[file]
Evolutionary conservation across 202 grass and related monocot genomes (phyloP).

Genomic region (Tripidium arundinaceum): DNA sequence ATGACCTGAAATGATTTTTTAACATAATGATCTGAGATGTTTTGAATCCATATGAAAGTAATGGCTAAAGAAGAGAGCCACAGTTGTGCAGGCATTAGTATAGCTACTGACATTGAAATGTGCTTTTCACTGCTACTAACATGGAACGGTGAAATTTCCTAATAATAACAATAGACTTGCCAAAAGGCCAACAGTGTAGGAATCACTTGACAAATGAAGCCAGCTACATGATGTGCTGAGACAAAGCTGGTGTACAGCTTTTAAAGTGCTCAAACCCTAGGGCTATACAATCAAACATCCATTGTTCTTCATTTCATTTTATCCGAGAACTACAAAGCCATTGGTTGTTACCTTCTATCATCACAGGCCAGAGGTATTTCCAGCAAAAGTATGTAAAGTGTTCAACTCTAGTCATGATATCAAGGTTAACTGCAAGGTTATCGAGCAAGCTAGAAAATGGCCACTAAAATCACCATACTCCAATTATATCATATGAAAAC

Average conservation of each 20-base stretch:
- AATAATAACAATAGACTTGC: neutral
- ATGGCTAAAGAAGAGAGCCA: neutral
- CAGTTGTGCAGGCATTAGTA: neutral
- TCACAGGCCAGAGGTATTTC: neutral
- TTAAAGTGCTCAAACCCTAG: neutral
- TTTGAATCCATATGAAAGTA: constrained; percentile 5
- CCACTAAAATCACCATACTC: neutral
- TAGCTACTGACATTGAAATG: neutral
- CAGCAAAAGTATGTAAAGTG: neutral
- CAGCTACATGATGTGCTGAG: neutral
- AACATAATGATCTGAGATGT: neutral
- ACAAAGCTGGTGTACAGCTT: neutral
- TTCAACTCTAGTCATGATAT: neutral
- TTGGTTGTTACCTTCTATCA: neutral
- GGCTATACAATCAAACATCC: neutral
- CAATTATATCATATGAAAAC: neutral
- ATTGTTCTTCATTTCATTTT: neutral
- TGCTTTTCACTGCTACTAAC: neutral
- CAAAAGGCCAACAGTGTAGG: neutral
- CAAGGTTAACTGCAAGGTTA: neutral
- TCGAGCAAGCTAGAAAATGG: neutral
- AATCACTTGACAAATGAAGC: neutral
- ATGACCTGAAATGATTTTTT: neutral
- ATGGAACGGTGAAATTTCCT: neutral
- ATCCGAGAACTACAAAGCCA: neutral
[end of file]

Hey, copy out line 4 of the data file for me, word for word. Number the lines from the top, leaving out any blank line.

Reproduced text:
- AATAATAACAATAGACTTGC: neutral